Statistics published by Beevolve suggest that the average Twitter user has changed in profile - albeit slightly.
Using a huge sample data set of 36 million users, the survey reveals some interesting points. One thing that doesn't seem to have changed a great deal is the 53% of users that are females - because in 2011 this stood at 54%.
Of those 53% of users, Beevolve claim females are also more active in tweeting, with an average number of posts per user of 610 compared to 567 from their male counterparts.
So, the average woman is posting 7.5% more content on Twitter than the average man.
Whether the 3% more females means a great deal when it comes to marketing demographics is entirely different, but there are some additional pieces of information to take note of.
The first is well known - a quarter of Twitters total accounts are unused. That's 125,000,000 dormant accounts. Still, there are 375,000,000 active and we still have reservations about the number of fake accounts on Facebook so it's a headline figure that isn't one to be too worried about for now.
Some of the results might seem superficial, but they may be useful pointers for marketing personnel. The dominant colour preference on female account backgrounds is purple, apparently.
With men, it's a steel grey colour. If your creative marketing people can factor that in when posting content somehow, then maybe you'll be on to something!
Of particular interest though is the fact that only 1 in 200 Twitter accounts reveal their age, and those that do are much more likely to belong to the younger generations (seemingly less worried about saying their age).
This is a change, age disclosure appears to be of increasing concern in our opinion although it has always been somewhat difficult to understand fully. The majority of accounts can be 'age bracketed' very quickly by virtue of their sheer content, though we accept that at data mining level (i.e. if Twitter can't reveal your age to advertisers because you've not given them it) it prevents targeted advertising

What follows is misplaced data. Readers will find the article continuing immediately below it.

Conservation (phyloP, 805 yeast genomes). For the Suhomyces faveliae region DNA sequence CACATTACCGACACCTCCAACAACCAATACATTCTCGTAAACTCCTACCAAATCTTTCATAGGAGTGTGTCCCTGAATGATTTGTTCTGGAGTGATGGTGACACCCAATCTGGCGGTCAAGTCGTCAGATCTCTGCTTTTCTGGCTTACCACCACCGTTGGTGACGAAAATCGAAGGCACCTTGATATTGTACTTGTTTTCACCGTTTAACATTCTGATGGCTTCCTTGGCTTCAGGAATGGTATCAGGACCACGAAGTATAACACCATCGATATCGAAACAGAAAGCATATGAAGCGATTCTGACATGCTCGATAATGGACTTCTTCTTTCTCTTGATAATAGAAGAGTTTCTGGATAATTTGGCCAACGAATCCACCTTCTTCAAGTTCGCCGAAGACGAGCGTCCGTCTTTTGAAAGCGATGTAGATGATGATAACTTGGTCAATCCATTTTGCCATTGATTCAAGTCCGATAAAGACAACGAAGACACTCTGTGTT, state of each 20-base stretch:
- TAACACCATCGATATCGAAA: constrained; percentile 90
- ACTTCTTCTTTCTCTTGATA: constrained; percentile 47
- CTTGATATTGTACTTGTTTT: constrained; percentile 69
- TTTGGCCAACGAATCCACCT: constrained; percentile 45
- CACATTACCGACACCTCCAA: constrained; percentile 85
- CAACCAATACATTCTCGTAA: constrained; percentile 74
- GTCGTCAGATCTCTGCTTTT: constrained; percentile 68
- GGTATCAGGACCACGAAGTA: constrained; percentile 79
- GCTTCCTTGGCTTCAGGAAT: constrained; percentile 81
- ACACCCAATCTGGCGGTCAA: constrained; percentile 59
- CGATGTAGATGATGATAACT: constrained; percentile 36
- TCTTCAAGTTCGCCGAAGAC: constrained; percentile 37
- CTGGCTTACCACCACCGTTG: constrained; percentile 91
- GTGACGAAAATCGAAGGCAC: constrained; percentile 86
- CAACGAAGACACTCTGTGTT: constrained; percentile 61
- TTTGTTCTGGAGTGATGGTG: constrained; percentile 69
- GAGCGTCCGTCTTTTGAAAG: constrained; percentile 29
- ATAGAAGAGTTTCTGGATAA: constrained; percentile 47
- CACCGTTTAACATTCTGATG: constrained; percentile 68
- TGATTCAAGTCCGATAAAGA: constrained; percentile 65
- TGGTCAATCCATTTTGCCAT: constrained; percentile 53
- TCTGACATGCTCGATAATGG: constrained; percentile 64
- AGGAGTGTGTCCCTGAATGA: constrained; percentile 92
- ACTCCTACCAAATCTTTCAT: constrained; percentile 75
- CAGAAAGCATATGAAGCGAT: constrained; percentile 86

United Kingdom users
Beevolve found that the USA user base accounted for 51% of all Twitter accounts, but it's the United Kingdom's ever increasing Twitter addiction that sees them take second place - accounting for a collosal 17% of all Twitter accounts.
If you think about relative populations it demonstrates just how ingrained in British culture Twitter has now become. Its penetration is remarkable and continues to grow.
Apple dominates mobile access
When comparing mobile access, Beevolve say that almost 70% came via Apple iOS devices (iPhones and iPads) with 30% from Android.
Twitter remains King of apps
Use of Twitter's own apps for accessing the platform is equally dominant, at 77% with the balance being third-party developed.
Web browser tweeting remains popular
One thing we did find interesting though was that Beevolve say 32% of all accounts still use their web browser for tweeting. Mobile access is rising on all social media platforms, but Twitter has revamped it's web platform over recent months with a number of improvements and there is no doubt it is much easier and feature rich than ever before.
As for posting volume, they say the average Twitter user has tweeted 794 times over a 3 year account term.
The popularity of Twitter in the UK shouldn't surprise anyone. It remains a platform of immense potential for connecting with a UK audience and we don't see this changing for a long time yet.
The female bias has always been there but we often dismiss this on the grounds that it is only natural that over a period of time the gap will close. Nonetheless - it exists.
Age disclosure is of much more interest. The age group of 15-25 are much more likely to reveal their age and that amount of data 'accuracy' could be of huge importance to marketeers, particularly if they're using Twitters paid-for advertising platform.
There isn't a great deal that wasn't already known, though we like Beevolve surveys because they're always credible in data set and there's always something unusual in the results (the colour preference is one of the best we've seen!).
There may be something for you to focus on when thinking of content in the future though, especially if your dominant brand colour is purple - you'll be delighted!